When Was Concrete Invented? The History of Concrete

01 when was concrete invented

Concrete is one of the critical building materials of the modern era. Its extreme strength and moldability make it ideal for construction projects. You can find concrete everywhere, from sidewalks to the famous Burj Khalifa. For residential homes, concrete can be used in walkways, patios, pool decks, basement floors, roof tiles and various other spaces.

With thousands of years of history and hundreds of uses, concrete is one of the most exciting building materials. Understanding where it comes from and how we got to modern concrete can help you appreciate its place in your home. Explore concrete and see if learning more about it will help you decide on concrete as the material for your next home project.

When Was Concrete Invented?

While several ancient civilizations used an early version of concrete in building, Ancient Rome is considered the starting point of concrete as a widely-used building material.

Concrete has had a long and varied history. The earliest exact concrete uses are debated, but several early concrete uses are found in the ancient world. Built during the 9th century BCE, the Göbekli Tepe in Turkey is the earliest known structure to use lime. Lime is an essential component of concrete, making this the earliest version of concrete we know of. 

Who Invented Concrete?

Concrete, as we know it now, can be traced back to Portland cement, a concrete invented by Joseph Aspdin and perfected by his son William Aspdin in the 1840s.

While many versions of concrete came before the Aspdins’, theirs is the version we’ve built our architectural foundations on today. William Aspdin’s concrete was extremely strong and slow-setting, making it ideal for durable construction.

History of Concrete

Concrete as a material has a history stretching back thousands of years. Its strength, usefulness and versatility have made it a lasting construction material for humanity.

Its precise origins are unclear — concrete invention and evolution occurred in the thousands of years before written records and photographs were abundant. Most evidence of early concrete comes from structures that have stood for thousands of years through weather, vandalism and time.

Early Concrete

As mentioned, the lime concrete floors of the Göbekli Tepe are considered the first use of lime in construction. After the construction of the Göbekli Tepe, the Nabatea traders of present-day Syria and Jordan built structures with material similar to concrete in 6500 BCE. Following this, they discovered hydraulic lime and would eventually build concrete floors and cisterns by 700 BCE.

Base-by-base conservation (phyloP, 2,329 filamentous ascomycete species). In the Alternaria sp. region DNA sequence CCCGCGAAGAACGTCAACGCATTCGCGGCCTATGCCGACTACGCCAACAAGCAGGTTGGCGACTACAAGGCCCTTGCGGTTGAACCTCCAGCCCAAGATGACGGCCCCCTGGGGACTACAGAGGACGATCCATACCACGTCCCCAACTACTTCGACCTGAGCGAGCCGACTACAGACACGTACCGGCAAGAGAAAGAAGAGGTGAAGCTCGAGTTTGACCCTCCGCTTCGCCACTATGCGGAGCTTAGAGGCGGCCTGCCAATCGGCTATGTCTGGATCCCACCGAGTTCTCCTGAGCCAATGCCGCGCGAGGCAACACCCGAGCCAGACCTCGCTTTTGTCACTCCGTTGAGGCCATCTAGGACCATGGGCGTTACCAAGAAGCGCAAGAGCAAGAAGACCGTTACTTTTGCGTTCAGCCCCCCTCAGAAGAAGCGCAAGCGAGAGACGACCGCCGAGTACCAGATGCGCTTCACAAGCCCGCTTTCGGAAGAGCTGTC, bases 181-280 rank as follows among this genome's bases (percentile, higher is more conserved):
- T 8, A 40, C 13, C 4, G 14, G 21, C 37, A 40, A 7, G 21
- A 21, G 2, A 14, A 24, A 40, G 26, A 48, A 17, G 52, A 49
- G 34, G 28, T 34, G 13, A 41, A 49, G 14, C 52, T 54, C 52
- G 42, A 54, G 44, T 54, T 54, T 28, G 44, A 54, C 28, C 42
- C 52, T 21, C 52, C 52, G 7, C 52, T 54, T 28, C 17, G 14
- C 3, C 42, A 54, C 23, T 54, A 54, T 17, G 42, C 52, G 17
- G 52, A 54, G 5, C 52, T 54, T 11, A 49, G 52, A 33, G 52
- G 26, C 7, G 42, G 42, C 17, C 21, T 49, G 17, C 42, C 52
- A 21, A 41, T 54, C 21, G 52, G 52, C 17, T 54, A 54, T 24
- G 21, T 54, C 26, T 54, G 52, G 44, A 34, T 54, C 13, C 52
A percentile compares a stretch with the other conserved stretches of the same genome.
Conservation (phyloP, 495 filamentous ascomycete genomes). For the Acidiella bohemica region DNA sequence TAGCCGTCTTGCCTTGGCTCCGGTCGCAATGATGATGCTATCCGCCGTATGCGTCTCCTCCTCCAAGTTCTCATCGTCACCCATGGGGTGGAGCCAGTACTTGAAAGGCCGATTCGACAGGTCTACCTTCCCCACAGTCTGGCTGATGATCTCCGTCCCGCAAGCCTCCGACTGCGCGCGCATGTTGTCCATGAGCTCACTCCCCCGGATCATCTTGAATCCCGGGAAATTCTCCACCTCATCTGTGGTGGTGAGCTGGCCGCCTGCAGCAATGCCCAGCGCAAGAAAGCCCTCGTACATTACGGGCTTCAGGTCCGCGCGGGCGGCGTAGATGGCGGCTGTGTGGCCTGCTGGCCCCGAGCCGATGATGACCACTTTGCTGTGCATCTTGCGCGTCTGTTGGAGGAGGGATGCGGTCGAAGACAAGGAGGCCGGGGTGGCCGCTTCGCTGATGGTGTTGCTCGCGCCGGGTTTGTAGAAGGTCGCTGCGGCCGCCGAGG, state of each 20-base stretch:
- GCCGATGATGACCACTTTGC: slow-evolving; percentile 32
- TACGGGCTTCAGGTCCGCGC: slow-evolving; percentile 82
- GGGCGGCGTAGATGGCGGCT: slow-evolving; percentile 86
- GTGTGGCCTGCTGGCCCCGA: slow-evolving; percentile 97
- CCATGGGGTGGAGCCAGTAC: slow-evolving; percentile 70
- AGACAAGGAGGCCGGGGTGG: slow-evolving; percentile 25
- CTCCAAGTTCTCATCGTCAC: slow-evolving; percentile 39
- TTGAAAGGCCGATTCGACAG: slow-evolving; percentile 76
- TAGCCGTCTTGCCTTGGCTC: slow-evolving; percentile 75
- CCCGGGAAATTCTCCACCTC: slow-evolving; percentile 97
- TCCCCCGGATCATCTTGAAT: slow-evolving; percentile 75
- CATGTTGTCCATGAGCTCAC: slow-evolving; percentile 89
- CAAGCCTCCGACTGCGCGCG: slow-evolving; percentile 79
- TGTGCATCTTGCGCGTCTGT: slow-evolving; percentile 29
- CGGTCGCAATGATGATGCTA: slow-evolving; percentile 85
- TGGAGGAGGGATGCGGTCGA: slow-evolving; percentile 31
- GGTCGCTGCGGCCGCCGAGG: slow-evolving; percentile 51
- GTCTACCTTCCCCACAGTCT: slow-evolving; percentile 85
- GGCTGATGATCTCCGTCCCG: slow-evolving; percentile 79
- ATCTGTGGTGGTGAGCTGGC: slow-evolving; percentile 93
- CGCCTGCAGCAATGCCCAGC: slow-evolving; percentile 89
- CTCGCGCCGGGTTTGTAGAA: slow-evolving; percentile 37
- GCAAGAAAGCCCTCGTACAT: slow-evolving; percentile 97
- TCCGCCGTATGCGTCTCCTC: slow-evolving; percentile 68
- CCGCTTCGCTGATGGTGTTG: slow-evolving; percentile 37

Other early civilizations would use concrete-like materials occasionally in construction, but it wasn’t until Ancient Rome that concrete use became widespread.

Ancient China and Rome

In Ancient China, sticky rice mortar was combined with lime-tile dust mortar to strengthen the Great Wall in the 8th, 5th and 2nd centuries BCE and other periods preceding the Ming Dynasty. The volcanic ash — called pozzolana — used to form hydraulic cement in Rome was unavailable in China, so this concrete-adjacent material was used for centuries.

Ancient Rome is considered the official birthplace of hydraulic cement. A mixture of water with volcanic ash and lime was used to form a mortar which, when mixed with aggregate, created “Roman concrete.” By 3 BCE, ancient Romans were mixing concrete in different ratios depending on its use in underwater or aboveground construction. Many Roman structures have survived for over 2000 years thanks to their concrete composition, including one of the most famous Roman feats, the Pantheon.

Middle Ages

The next significant concrete uses would occur in the Middle Ages. After Ancient Rome’s prolific concrete use, concrete briefly fell out of favor. Once stone use in construction became popular again for churches and castles, demand for quality mortar appeared. With this came a refinement of building techniques.